i never had much, but what i lacked in material possessions or assets–i made up for in relatives. i have a lot of friends who come from small families. some were only children, some had only one sibling. and not many cousins nor extended family to speak of.
i often envied those from small families. i assumed they had the resources to get whatever they wanted in the form of toys or videos games. they never had to wear “hand-me-down” clothes because their wardrobe didn’t break the family’s bank. they had a sizable weekly allowance and didn’t have to fight over the prize in the cereal box. their family could afford to buy cereal with a prize in the box. not Corn Flakes with that stupid chicken on the front of the box, and not so much as a maze or word search on the back to keep us occupied while we ate.
maybe that chicken wasn’t stupid. that was unfair of me to assert.
was it a rooster? i can’t really recall…yeah, maybe it’s a rooster?
i remember one of the times we got evicted and moved to Grandma Gert’s apartment in Van Dyke Projects (it’s technically named “Van Dyke Houses,” but come on…).
my three brothers, mother and i slept on the living room floor each night on a pile of sheets and sofa cushions. beneath that was a run-down red shag (wall-to-wall) carpet that seemed like the carcass of Mr. Snuffleupagus.
but we didn’t care–we were at Grandma’s house! and we stayed on that living room floor until Uncle Chink (don’t ask (also don’t ask about the black cat that lived there, who was named “Honky” (because if i stop to explain those, then i’ll also have to tell you about Gert’s friend “Super Nigger.” and there’s not enough time for that.))) moved out. at that point, my three brothers, mother and i got to share the bed Uncle Chink left behind. there was an awful lot of sharing, and as you know–kids don’t often enjoy sharing.
so i spent a good amount of time envying others. friends, relatives and neighbors who had their own beds, their own rooms, their own toys, their own underwear. i was so preoccupied about stuff and things that i never stopped to consider how my mother must’ve felt even being in that situation. Ma was always gracious enough to never let on how bad things really were. that way, we wouldn’t have to be ashamed to know how petty we were. as an adult, i realize how much pride i would have to swallow to ask someone to take on me (no A-Ha) and four kids. i’m embarrassed to go to Ma’s house and eat food there!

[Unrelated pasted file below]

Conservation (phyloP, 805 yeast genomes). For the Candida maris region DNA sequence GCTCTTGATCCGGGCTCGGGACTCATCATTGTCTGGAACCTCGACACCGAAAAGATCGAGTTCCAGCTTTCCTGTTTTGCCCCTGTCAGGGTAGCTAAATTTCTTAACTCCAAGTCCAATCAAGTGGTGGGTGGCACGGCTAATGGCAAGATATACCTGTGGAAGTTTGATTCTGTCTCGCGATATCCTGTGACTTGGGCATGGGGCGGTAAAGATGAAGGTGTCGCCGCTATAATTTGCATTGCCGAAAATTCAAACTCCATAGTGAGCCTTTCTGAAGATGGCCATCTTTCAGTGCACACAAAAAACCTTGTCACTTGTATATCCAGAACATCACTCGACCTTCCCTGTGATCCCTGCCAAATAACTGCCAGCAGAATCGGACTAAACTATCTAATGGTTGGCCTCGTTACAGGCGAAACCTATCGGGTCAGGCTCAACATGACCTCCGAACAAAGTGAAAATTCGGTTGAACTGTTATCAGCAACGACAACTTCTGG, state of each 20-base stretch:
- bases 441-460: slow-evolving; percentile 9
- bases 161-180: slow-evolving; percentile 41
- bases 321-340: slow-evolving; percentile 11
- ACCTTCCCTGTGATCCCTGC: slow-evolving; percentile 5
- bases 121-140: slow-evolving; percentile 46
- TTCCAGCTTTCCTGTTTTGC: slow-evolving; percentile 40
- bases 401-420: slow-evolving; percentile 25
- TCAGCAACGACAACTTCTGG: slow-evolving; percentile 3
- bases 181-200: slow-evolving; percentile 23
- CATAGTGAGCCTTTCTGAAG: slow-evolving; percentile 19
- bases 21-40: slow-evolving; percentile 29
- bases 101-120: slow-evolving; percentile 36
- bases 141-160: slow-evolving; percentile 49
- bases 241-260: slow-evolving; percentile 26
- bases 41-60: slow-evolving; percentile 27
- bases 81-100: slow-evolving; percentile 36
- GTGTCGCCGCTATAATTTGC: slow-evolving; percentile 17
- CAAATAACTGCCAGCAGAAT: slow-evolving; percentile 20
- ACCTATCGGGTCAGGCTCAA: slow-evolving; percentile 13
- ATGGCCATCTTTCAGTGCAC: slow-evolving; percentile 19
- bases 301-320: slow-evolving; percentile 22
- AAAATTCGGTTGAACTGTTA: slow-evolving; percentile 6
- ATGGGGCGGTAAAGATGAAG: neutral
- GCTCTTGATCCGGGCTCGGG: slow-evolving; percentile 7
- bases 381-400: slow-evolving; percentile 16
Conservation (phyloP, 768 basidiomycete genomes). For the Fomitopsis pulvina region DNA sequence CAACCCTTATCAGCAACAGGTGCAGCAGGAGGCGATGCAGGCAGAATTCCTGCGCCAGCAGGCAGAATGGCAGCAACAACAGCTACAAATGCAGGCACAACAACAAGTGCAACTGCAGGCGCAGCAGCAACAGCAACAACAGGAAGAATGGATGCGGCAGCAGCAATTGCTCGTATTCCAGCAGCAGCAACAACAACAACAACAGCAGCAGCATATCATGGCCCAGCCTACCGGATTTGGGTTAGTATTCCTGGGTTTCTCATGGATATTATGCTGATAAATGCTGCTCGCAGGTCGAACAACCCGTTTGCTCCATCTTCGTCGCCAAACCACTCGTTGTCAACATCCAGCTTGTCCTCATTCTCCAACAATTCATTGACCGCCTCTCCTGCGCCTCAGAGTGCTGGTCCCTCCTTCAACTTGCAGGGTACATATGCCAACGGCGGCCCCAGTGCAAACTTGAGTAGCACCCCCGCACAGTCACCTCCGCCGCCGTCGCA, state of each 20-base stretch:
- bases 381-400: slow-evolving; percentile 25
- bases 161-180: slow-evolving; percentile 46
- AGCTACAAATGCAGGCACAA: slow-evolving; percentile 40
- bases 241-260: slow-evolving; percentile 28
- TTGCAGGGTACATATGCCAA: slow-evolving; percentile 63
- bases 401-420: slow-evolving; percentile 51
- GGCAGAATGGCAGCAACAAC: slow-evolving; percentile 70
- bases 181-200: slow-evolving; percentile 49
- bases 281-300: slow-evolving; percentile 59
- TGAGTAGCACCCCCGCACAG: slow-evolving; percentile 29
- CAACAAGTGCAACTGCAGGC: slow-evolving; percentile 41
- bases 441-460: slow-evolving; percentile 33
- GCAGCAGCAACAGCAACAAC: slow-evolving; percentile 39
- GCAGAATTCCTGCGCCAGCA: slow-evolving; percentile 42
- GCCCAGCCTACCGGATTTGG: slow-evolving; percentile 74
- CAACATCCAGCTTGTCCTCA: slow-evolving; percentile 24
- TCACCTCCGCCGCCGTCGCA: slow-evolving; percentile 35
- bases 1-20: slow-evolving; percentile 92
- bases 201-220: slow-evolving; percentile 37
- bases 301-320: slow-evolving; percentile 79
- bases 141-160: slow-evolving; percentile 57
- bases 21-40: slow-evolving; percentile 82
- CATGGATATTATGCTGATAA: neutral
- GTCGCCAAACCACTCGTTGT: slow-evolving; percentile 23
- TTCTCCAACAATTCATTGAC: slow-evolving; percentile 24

but Gert is a legend, that’s why she’s in the Old & Wise video (at 1:57). she is immortal to half of Brownsville already, and it is specifically because of her wit and self-sacrifice. professionally, and in her personal life Gert has always given more than humanly possible to make someone else’s life easier. so she took us on and never made us feel unwelcome. let’s face it–grandkids are probably cool for a quick visit or a weekend stay. but a three-year stay? two separate times?
Gert got us through it. so did Uncle Fabian and Aunt Janine who would have us over to visit our cousins, feed us and give Gert and my mother a damn break from all them kids. Aunt Deborah, who watched us while my mother started going to night school. Uncle Kevin, who would humor us while we were annoying him (boys like to get picked up and thrown across the house). Uncle Donald and Aunt Ethel (Gert’s brother and sister) who lived in East New York–the next ghetto over (and took care of their mother until she passed at age 100 in 1994) pitched in greatly. Aunt Ethel would always open the door knowing damn well we wanted ice cream and change for the video arcade. she gave both every time we came–which was often. but we’d sit and talk to our great-grandmother who was already in her mid-eighties at that time. “Mama” was always so excited to talk to us, and we were always excited to hear her, share ice cream and watch The Price Is Right together. Uncle Donald’s area of the apartment looked like the cutaway scenes from Fat Albert & the Cosby Kids. there were tons of stray objects that he’d collected around town.
so he always had something to gift a curious kid. plus, he had enough spare parts (plus know-how) to make a bicycle for each one of us–right on that terrace in Brooklyn! Gert’s mom and her many siblings (I wanna say “6”) have since passed on, but she’s still in the game at 81. She’s now a great-grandmother, with (i think) 8 great-grandkids. Gert said to me last year “Yahya, i will not leave this vale of tears until you bring me a great-grandchid.” at the rate i’m going, she will live to be (at least) 106. or i’ll get that vasectomy so she can live forever.
so these and many other amazing elders guided my many siblings, cousins and godbrothers through life during some rough times in NYC during the 70s and 80s. i will only speak briefly about the joy of having so many people to play with and trade toys with. not so joyous was the inheritance of used clothes. as talented a seamstress as my mother is, we did clamor for new clothes. but what she and others could not buy, they made up for in love, support and encouragement. i suppose they hadn’t much choice.
the lesson here is, “love is free.”
i find out constantly from my friends who come from small families that they envy the vastness and togetherness of a large clan. they envy the fact that my family shrugged off material concerns to stoke our imagination. maybe it’s a case of the “grass being greener.” i would’ve loved to have Cap’n Crunch every day for breakfast.
but i do value my experience. love is free.